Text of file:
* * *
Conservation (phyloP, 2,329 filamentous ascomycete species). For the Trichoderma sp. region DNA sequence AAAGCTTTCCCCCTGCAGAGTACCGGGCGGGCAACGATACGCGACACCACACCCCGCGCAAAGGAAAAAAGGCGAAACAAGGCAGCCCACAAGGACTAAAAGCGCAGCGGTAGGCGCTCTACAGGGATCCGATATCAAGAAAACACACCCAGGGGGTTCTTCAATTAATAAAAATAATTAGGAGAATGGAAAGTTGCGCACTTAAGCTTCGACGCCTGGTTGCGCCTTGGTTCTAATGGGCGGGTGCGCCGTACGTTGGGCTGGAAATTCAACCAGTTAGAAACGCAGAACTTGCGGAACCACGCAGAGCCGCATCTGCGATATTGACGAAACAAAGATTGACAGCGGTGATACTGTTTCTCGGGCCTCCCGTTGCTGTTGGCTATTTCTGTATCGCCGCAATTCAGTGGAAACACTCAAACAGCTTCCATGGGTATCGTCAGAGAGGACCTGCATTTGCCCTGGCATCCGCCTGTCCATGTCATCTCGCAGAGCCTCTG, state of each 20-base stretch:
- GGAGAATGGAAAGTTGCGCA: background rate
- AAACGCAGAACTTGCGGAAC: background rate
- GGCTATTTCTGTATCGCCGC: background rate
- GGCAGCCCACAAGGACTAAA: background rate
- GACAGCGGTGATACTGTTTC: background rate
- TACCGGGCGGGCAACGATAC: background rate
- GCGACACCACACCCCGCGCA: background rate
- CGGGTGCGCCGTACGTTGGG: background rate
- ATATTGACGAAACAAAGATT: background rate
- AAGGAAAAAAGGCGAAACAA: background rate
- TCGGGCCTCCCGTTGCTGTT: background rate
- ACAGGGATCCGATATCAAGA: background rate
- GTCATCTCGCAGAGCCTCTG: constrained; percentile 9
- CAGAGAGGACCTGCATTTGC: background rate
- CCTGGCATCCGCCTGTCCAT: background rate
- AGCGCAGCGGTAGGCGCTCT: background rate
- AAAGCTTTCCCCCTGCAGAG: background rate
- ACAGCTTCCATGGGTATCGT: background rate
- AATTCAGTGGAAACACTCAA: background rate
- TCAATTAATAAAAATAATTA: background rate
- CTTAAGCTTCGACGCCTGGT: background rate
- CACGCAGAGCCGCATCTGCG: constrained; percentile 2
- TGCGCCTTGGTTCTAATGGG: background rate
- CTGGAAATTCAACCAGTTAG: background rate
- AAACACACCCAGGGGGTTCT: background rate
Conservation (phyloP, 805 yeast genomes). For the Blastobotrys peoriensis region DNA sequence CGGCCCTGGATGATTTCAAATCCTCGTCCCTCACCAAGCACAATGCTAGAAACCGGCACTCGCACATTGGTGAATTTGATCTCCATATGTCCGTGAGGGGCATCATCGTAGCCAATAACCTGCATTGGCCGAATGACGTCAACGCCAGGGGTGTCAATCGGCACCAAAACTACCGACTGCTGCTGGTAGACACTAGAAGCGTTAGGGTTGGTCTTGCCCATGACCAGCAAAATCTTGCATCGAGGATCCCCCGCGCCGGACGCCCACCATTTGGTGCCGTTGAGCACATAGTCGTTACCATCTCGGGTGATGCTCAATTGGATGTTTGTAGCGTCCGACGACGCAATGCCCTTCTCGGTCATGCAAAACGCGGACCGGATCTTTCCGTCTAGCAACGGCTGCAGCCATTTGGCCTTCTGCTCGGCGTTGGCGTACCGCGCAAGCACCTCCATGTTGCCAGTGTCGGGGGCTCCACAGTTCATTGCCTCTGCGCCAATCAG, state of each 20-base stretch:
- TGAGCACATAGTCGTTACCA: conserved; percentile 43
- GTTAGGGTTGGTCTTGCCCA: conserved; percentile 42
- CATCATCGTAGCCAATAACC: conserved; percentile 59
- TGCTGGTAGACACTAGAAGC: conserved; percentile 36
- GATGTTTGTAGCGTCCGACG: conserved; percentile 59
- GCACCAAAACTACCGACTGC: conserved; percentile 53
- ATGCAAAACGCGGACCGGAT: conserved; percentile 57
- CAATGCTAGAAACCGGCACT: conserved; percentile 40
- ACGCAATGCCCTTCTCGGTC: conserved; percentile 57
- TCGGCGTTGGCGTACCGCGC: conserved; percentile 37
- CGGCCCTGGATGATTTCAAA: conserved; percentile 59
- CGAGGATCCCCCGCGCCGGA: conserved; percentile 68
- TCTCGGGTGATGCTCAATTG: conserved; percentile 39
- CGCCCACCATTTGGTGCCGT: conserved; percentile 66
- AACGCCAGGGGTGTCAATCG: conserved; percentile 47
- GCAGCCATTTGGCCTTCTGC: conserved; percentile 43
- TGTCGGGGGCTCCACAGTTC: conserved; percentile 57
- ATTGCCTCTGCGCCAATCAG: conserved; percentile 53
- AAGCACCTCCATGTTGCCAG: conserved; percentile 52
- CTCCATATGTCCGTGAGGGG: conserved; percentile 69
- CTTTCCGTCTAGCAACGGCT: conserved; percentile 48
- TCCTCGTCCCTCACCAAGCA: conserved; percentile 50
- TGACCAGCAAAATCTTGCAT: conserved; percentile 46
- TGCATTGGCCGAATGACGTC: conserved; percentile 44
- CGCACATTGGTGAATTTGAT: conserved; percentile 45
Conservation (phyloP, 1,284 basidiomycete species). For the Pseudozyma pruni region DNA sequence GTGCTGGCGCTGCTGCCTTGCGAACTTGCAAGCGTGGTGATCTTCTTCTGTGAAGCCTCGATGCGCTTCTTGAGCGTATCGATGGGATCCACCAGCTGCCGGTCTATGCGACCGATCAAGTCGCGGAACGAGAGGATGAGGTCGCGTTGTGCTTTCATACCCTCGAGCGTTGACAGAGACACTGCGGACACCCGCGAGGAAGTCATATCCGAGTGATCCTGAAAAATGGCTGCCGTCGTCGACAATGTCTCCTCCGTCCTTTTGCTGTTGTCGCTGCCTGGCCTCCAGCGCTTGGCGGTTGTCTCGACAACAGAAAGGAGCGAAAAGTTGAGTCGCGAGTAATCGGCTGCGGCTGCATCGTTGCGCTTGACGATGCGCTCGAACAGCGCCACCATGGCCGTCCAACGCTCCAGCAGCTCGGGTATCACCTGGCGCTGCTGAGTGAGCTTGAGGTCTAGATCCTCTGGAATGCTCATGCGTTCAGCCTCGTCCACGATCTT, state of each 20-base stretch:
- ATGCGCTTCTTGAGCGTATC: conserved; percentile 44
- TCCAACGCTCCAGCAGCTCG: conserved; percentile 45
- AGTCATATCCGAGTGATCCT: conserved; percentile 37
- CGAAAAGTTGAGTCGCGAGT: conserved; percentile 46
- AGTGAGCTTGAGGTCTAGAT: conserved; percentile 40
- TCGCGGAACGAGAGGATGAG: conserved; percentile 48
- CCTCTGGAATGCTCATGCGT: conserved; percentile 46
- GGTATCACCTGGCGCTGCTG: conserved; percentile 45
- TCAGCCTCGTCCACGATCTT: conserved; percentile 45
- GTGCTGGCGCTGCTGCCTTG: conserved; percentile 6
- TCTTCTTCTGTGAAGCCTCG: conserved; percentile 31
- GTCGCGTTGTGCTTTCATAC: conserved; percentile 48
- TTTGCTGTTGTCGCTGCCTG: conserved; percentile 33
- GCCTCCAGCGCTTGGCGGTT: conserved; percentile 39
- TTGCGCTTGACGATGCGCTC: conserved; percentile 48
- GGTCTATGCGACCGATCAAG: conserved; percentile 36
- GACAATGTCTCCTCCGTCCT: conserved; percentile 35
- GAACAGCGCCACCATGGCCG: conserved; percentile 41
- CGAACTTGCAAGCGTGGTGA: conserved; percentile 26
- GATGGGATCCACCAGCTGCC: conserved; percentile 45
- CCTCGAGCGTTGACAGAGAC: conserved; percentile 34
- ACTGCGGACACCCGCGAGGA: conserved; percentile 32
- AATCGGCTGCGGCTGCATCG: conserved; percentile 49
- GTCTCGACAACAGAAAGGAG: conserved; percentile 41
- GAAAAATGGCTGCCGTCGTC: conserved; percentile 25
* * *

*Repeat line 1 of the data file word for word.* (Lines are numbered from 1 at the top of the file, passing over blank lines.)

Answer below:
Conservation (phyloP, 2,329 filamentous ascomycete species). For the Trichoderma sp. region DNA sequence AAAGCTTTCCCCCTGCAGAGTACCGGGCGGGCAACGATACGCGACACCACACCCCGCGCAAAGGAAAAAAGGCGAAACAAGGCAGCCCACAAGGACTAAAAGCGCAGCGGTAGGCGCTCTACAGGGATCCGATATCAAGAAAACACACCCAGGGGGTTCTTCAATTAATAAAAATAATTAGGAGAATGGAAAGTTGCGCACTTAAGCTTCGACGCCTGGTTGCGCCTTGGTTCTAATGGGCGGGTGCGCCGTACGTTGGGCTGGAAATTCAACCAGTTAGAAACGCAGAACTTGCGGAACCACGCAGAGCCGCATCTGCGATATTGACGAAACAAAGATTGACAGCGGTGATACTGTTTCTCGGGCCTCCCGTTGCTGTTGGCTATTTCTGTATCGCCGCAATTCAGTGGAAACACTCAAACAGCTTCCATGGGTATCGTCAGAGAGGACCTGCATTTGCCCTGGCATCCGCCTGTCCATGTCATCTCGCAGAGCCTCTG, state of each 20-base stretch: